Adding resale value to your home does not always mean incurring significant expenses. Renovating a house or remodeling an unused basement as a new apartment can be considerably expensive. Whereas adding a sunroom to your home can be a smart investment. A new room for the family gives everyone additional personal space, and it gives you the perfect reason to hike up the prices once you think about selling the home.
You can always use some additional square footage. A sunroom gives your family another room to stretch out. You can store your favorite books in there, add tropical plants and add a couple of lounge chairs to create the perfect lazy nook. It can become your ideal getaway space when the household chores become too much for you.
Which part of your house is ideal for a project like this?
Learning about so many apparent benefits makes one wonder why more homeowners don’t add sunrooms to their existing properties. Well, the reason might have something to do with the lack of information. Most people believe that building a sunroom can be a costly affair. Others, who want to start it as a DIY project, often feel daunted by the sheer number of permits they have to acquire and the extensive physical labor they have to put in while building the new room. At the same time, a sunroom is a highly customizable structure, and people are often confused due to the plenty of variants available. For example – while thinking about building a sunroom, you might want to consider the following areas:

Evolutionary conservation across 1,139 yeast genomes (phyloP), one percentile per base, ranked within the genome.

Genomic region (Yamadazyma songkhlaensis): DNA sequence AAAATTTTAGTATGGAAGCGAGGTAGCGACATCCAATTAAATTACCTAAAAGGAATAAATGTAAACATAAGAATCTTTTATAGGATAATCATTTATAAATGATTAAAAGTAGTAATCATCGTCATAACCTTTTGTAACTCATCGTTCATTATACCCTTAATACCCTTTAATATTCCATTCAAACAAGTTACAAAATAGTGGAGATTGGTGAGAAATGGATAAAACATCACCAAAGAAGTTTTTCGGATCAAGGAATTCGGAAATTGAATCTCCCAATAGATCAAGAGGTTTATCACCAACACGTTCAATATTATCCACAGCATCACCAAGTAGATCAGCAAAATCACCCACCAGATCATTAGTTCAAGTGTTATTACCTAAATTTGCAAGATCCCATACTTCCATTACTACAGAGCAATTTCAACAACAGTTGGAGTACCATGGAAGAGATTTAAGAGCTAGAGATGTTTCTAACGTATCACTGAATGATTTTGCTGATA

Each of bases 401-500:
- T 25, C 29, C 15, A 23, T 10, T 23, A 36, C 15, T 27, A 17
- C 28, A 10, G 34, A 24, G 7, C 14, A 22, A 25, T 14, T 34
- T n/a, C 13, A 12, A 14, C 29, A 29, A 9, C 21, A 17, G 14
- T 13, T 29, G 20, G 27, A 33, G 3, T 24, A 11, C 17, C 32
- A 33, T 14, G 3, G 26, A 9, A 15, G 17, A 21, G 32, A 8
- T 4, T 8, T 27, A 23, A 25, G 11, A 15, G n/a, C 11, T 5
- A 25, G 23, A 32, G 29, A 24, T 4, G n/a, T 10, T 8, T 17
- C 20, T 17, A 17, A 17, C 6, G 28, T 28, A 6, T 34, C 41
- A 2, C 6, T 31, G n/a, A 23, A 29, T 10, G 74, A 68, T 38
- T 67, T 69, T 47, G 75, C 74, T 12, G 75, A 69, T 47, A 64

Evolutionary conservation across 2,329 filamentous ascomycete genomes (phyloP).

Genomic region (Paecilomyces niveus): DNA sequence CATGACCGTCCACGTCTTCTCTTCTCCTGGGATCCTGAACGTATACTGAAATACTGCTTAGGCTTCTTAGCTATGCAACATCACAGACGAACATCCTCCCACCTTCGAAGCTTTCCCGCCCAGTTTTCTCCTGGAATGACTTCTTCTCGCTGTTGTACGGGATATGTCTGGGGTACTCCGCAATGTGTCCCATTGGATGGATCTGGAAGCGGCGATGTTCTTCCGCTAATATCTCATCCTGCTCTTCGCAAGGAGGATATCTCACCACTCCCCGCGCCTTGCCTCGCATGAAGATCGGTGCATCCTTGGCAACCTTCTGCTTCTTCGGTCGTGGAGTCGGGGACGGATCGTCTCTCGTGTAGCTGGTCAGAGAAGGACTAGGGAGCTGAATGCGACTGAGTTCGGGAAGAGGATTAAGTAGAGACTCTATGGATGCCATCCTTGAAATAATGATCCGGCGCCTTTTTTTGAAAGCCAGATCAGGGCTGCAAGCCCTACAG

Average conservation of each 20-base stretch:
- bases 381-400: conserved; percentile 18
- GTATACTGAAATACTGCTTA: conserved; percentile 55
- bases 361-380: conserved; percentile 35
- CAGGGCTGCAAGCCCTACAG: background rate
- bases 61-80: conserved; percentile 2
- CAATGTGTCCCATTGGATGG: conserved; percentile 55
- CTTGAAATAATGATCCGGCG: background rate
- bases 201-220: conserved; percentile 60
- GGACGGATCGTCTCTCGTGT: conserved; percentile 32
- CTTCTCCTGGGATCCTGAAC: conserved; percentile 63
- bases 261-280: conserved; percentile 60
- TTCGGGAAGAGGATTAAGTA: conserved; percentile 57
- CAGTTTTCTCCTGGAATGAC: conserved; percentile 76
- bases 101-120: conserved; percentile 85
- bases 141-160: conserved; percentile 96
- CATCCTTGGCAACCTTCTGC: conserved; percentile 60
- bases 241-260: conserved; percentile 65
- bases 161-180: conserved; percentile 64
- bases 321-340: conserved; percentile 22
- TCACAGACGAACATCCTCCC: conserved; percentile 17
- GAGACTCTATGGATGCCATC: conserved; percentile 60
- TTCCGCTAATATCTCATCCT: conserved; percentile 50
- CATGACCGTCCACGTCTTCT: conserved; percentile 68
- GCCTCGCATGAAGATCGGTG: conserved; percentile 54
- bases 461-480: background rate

- Interior framing
- Enclosing your existing outdoor pool
- Enclosing the outdoor porch
- Wall framing adjacent to your yard
- Window installation
Now, DIY-ing a sunroom design is not a problem, but finding the right spot and figuring out the correct installation procedure for the abundant frame variants can be difficult for any first-time builder. By choosing the right material to build your DIY sunroom, you can save a considerable amount that you can later spend to upgrade your swimming pool or porch.
Where should you place your sunroom?
In addition to the position of the sunroom relative to your home, you must figure out the direction the room faces before finalizing the location. The optimum location will allow the maximum amount of natural light, air and reduce your energy bills for the daytime.
- In the southern climates, choosing a southern exposure might be costly. Rooms that face the south predominantly require additional cooling. That can rack up higher energy bill than a northern exposure.
- In the northern climates, you need to ensure that your sunroom gets enough southern exposure. Southern exposure will give your sunroom enough light and warmth during the daytime. Rooms in the north that face the north as well require additional heating during a good part of the year.
- An east-facing room will be ideal for southern climates. It will have the sun exposure during the day and enough shade from the early afternoon.
- Western orientations are ideal for northern or cooler climates since these rooms will get the maximum sunlight throughout the entire day.
How will the building materials influence the cost of the project?